Symmetry is a beautiful thing. Doesn’t matter if it is art, nature on just numbers. Symmetry brings a certain degree of order, to otherwise chaotic and random world. The most symmetrical equation I ever observed was the simple equality .

Such beautiful equation cannot be random, there must be a reason behind such order. This post is about figuring out why and finding other numbers that might satisfy the same equation, or proving that 2 and 4 are the only unique solutions.

More precisely, **we want to show that the pair {2, 4} are the only distinct natural solutions to the equation .**

Consider the following function:

.

This function is of special interest to us, because the solutions to the equation are the same as function . If we plot the over domain of , we observe that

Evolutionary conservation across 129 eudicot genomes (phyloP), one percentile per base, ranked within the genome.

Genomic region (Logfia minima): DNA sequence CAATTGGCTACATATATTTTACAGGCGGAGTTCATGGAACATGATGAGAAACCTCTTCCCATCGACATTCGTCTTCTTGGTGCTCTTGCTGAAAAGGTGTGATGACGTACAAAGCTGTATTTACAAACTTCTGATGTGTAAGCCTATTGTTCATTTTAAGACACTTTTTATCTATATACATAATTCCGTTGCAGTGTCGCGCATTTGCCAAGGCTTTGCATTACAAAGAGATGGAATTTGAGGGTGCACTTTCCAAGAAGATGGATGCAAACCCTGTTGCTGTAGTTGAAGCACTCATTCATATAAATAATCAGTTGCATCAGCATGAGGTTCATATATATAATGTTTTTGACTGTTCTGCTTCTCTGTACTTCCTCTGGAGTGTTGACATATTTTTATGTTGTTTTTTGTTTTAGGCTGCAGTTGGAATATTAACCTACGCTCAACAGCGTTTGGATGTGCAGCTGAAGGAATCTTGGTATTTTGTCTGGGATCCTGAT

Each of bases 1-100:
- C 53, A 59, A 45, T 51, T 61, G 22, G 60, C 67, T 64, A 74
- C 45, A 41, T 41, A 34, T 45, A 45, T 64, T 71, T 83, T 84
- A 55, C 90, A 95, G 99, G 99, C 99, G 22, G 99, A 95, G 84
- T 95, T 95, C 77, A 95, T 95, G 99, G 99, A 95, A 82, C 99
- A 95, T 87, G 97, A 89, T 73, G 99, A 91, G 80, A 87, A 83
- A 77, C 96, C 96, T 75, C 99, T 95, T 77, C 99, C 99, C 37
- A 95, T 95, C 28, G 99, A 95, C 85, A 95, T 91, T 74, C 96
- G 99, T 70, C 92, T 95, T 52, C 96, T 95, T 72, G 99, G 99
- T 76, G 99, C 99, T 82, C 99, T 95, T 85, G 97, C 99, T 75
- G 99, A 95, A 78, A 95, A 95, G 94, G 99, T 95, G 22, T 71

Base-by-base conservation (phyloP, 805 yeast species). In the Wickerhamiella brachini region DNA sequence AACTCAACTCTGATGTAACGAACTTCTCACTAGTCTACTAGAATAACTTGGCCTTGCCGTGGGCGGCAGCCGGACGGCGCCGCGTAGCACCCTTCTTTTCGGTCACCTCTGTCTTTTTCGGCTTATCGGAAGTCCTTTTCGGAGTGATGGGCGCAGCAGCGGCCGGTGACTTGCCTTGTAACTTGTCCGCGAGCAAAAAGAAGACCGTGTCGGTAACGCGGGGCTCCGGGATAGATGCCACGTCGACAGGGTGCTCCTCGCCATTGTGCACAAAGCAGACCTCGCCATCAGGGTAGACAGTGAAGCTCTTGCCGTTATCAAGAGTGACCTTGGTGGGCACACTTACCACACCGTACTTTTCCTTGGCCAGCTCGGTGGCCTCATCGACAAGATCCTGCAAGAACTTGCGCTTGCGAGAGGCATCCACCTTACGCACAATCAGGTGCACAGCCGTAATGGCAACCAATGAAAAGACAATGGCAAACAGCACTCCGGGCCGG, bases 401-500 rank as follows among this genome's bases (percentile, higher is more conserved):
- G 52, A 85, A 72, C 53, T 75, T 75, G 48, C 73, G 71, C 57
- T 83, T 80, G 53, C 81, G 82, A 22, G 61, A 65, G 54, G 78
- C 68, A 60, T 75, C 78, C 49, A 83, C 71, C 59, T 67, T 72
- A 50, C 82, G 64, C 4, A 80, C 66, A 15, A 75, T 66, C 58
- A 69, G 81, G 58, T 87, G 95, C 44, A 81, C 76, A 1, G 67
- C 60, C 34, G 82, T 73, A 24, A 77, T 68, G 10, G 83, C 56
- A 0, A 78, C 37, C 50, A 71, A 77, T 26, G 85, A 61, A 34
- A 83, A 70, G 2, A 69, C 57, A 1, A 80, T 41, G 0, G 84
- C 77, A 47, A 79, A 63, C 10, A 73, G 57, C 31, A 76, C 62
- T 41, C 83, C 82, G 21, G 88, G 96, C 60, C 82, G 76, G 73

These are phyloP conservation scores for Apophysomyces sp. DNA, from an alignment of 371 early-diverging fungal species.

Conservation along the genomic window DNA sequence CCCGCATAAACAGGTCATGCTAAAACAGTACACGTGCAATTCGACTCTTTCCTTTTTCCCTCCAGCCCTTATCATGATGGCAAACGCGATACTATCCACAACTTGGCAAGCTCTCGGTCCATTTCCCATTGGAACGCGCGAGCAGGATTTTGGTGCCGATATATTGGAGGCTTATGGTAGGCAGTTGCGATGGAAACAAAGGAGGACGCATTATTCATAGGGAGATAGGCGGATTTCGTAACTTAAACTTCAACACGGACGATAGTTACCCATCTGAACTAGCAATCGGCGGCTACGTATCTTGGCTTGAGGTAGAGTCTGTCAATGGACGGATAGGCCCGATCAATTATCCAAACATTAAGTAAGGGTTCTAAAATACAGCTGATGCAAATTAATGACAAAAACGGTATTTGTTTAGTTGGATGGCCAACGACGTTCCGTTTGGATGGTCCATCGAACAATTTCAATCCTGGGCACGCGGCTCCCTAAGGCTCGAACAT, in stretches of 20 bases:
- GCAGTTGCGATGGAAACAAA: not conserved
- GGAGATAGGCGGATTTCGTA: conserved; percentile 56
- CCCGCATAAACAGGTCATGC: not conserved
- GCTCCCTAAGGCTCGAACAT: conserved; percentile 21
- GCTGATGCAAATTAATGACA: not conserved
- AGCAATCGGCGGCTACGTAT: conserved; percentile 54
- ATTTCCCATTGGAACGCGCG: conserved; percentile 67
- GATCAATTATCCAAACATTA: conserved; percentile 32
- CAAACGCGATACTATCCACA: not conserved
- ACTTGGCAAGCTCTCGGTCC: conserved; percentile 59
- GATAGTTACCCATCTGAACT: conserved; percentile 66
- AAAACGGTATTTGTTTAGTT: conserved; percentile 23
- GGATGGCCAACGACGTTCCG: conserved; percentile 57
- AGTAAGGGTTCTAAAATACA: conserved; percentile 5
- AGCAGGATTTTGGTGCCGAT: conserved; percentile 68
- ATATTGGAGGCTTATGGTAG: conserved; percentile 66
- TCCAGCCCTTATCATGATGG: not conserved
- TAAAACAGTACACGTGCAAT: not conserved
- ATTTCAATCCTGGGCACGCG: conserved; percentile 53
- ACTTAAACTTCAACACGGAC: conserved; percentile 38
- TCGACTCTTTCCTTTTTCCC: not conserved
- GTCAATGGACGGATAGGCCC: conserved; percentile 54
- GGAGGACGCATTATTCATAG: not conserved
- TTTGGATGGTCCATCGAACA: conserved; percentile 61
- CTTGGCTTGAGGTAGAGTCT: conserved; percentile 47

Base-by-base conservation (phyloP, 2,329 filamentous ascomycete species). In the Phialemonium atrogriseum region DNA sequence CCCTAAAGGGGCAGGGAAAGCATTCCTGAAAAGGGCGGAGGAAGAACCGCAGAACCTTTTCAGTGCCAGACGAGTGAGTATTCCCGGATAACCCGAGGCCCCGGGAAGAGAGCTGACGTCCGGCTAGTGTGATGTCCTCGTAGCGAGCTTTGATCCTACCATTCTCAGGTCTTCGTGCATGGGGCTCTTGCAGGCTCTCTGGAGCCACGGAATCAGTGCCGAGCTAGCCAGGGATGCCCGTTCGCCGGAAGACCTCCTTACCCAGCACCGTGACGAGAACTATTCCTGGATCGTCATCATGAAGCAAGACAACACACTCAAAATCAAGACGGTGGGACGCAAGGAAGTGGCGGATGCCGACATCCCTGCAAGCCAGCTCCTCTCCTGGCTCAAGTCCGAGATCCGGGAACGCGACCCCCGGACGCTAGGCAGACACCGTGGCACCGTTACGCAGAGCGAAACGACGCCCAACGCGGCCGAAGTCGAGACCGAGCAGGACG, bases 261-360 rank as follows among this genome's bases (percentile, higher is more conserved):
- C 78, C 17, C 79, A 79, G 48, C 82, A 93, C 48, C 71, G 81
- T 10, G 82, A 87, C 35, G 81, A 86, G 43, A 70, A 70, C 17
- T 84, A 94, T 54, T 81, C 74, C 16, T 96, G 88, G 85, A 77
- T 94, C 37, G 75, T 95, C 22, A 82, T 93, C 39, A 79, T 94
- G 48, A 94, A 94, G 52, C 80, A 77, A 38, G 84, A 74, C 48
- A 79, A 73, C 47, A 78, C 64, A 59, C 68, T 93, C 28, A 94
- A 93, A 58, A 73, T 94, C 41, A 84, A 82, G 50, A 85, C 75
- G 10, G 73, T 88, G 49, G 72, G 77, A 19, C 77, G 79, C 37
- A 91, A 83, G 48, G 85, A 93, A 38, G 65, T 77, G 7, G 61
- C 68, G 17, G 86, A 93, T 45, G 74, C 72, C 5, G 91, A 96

- is increasing from to
- peaks at
- is decreasing from to

The global maximum of this function is at e=2.718, In order to show that is the only maximum, we need to compute the derivates of f, which is . This function has only one solution (, causing the to be zero). Therefore has only one global maxima. Figure below shows the derivative plot of .

The beauty of the function f is that it kind of compresses the whole domain to . Now we know for every real number from , we have precisely one real number on (1, e) such that . For example, we have infinite number of real pairs such as {8, 1.45}, {3, 2.5}, … . However, the only natural number in range (1, e) is 2. Hence the pair {2, 4} is the only natural solution to equation .

P.S. All of the above computations are performed using **MATLAB** symbolic library. Here is the code I used:

`symb x;`

f = x^(1/x);

g=simplify(diff(f))

ezplot(f, [1, 10]);

ezplot(g, [1, 10]);

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